My name is Clarissa Lucas, and I'm an it audit director in Nationwide's office of internal audit. My primary focus is leading the organization's technology audit function and providing support to our business audit teams and professional experience has been primarily in risk management and internal audit in both the insurance and financial services industries. During my tenure in internal audit, I've had the pleasure of auditing enterprise risk management, finance investments, and now technology prior to rejoining internal audit on the it team. A couple of years ago, I spent some time in enterprise risk management, building out the organization's model risk management policy and compliance program. Although I do find it difficult sometimes to turn off my auditor brain outside of work. I enjoy spending time with my family watching star wars with my son and working out. Now, I'll turn it back to rusty to briefly introduce you to where we work.
These Clarissa as the three of us have briefly stated Ethan Clarissa and I work at nationwide insurance, which is headquartered in Columbus, Ohio now nationwide exists to protect people, businesses, and futures with extraordinary care. And we accomplish this through a range of our services and products to protect our members through all of life's moments are financial services, business offers, life insurance, mutual funds and retirement plans or property, property, and casualty business includes commercial lines, such as agribusiness and standard commercial insurance, as well as personal lines like auto and homeowners insurance. We also offer more unique and specialized products like pet insurance and travel insurance. Ultimately we're here for our members and the things that matter the most to them.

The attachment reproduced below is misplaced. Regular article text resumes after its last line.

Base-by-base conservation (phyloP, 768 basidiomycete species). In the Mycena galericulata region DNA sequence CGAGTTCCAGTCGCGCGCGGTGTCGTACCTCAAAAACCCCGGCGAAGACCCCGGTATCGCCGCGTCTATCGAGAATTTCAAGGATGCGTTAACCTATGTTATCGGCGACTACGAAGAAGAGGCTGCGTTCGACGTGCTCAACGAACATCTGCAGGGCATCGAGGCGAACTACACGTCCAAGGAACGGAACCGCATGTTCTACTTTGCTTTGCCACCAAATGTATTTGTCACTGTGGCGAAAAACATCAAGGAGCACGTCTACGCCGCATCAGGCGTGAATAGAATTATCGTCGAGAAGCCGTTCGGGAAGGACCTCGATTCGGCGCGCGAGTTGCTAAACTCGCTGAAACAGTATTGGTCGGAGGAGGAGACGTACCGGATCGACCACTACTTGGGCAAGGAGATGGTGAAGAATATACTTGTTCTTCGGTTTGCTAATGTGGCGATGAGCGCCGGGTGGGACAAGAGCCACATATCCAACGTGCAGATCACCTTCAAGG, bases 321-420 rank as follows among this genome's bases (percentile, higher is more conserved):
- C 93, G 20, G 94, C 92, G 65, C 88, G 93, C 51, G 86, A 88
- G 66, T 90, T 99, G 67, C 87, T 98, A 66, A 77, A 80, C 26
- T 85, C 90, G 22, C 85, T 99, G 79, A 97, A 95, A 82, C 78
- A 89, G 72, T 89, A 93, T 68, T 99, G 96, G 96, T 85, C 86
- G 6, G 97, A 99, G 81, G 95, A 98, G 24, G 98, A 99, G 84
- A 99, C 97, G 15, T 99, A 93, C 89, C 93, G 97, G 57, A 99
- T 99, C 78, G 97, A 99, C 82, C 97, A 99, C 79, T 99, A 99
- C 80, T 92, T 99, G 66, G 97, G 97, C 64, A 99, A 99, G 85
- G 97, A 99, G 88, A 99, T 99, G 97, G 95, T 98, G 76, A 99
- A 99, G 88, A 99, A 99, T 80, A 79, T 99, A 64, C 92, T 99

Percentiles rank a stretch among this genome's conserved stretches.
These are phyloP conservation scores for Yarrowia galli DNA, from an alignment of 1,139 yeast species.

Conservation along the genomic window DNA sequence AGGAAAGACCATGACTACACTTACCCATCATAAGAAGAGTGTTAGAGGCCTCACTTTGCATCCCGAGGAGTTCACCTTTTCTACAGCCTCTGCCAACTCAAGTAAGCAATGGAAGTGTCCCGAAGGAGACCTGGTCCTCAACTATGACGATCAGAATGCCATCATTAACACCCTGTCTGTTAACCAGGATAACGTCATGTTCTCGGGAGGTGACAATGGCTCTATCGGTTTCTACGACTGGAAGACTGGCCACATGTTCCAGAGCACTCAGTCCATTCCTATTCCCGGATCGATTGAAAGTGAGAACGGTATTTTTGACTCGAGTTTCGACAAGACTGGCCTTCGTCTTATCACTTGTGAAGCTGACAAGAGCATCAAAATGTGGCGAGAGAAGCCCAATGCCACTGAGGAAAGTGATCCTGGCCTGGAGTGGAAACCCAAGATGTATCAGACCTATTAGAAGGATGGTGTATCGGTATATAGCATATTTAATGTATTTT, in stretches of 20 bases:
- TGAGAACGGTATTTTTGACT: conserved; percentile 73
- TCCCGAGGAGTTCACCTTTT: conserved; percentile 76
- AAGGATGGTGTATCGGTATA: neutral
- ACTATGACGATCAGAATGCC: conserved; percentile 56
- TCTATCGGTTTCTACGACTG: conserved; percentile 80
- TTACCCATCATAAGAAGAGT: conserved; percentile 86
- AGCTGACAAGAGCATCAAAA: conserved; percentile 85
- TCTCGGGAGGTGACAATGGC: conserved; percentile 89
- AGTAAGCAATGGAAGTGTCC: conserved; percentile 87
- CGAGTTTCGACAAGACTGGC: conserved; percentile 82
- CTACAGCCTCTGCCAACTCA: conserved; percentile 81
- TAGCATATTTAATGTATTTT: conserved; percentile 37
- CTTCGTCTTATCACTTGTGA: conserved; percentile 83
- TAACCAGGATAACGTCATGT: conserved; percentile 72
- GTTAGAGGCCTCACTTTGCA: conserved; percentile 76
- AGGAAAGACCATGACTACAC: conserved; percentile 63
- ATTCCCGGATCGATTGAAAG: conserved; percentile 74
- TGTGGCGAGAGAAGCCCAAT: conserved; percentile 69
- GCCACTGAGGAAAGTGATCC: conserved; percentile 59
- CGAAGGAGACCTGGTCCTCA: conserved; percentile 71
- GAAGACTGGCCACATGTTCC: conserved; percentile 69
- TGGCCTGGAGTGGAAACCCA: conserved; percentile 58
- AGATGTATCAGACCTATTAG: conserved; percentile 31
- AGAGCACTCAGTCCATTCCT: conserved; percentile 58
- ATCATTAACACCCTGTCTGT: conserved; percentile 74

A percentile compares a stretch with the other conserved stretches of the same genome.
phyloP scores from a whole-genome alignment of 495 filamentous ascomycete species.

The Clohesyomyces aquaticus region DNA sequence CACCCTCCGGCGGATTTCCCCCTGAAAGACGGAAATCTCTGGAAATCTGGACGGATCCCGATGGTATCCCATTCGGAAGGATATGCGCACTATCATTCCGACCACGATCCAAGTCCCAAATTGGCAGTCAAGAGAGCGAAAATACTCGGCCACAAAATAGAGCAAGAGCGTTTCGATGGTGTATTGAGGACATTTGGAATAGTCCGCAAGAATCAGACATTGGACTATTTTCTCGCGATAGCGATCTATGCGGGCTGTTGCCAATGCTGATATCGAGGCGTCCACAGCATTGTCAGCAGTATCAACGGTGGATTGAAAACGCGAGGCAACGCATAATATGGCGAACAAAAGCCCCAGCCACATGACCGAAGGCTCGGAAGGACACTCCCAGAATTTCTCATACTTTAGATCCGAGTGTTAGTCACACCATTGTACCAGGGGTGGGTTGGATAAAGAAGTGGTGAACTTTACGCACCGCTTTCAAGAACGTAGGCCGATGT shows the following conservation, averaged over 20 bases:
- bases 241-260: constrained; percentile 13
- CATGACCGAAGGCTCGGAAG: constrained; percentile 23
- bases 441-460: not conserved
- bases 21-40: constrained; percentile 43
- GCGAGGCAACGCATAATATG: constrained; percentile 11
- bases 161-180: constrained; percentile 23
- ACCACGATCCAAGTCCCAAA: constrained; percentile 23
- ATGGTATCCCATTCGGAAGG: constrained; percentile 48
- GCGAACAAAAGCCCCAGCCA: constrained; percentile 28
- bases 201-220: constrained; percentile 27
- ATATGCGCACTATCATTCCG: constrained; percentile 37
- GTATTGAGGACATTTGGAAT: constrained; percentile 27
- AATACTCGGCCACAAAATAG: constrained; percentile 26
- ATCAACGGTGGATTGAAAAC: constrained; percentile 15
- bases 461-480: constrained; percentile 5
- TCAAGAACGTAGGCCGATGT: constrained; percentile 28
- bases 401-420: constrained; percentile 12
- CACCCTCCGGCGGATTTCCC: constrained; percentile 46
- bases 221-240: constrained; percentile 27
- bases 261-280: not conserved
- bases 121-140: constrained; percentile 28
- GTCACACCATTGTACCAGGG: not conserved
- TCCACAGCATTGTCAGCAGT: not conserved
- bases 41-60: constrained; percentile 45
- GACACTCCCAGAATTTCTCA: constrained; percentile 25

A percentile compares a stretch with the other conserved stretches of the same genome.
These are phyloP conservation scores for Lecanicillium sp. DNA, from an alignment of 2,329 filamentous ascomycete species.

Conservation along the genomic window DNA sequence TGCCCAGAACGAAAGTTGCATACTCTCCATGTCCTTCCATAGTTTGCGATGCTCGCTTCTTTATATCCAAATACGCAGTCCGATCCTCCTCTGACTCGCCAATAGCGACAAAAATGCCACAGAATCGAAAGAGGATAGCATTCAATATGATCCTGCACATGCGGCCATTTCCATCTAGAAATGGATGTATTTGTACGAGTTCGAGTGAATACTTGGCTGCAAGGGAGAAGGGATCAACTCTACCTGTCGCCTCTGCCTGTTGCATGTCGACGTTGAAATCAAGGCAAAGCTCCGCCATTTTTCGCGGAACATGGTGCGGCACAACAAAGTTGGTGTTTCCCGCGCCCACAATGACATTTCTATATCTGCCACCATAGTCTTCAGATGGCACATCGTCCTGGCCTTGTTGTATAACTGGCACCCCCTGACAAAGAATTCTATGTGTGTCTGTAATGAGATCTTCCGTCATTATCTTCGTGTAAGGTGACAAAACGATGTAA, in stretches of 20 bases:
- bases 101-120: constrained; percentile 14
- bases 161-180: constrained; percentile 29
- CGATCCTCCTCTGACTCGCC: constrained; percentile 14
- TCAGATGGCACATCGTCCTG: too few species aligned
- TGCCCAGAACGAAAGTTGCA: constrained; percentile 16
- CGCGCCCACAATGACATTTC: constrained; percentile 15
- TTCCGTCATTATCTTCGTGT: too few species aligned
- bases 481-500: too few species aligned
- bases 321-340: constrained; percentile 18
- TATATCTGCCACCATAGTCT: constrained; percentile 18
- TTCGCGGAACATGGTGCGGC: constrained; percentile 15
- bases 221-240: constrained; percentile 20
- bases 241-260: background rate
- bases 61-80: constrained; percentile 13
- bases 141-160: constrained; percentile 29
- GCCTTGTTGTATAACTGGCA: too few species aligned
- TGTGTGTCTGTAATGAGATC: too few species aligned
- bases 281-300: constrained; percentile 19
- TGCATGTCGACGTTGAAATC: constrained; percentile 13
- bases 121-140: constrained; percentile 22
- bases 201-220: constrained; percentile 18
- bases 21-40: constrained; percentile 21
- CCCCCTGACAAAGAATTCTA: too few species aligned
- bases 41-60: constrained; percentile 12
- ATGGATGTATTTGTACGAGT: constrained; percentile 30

Speaking of which just a few fun facts nationwide is actually number one in 4 57 retirement plans and number and a number one pet insurer and writer of farms and ranches in the country. Now, extraordinary care doesn't end with our members. It also extends to our associates partners and communities nationwide has been named a fortune 100 best company to work for. And best workplace for diversity nationwide has also been named one of the 100 best places to work in it by computer world. None of now that you know, a little bit more about who we are and what we're about, let's talk about our objectives for today's session.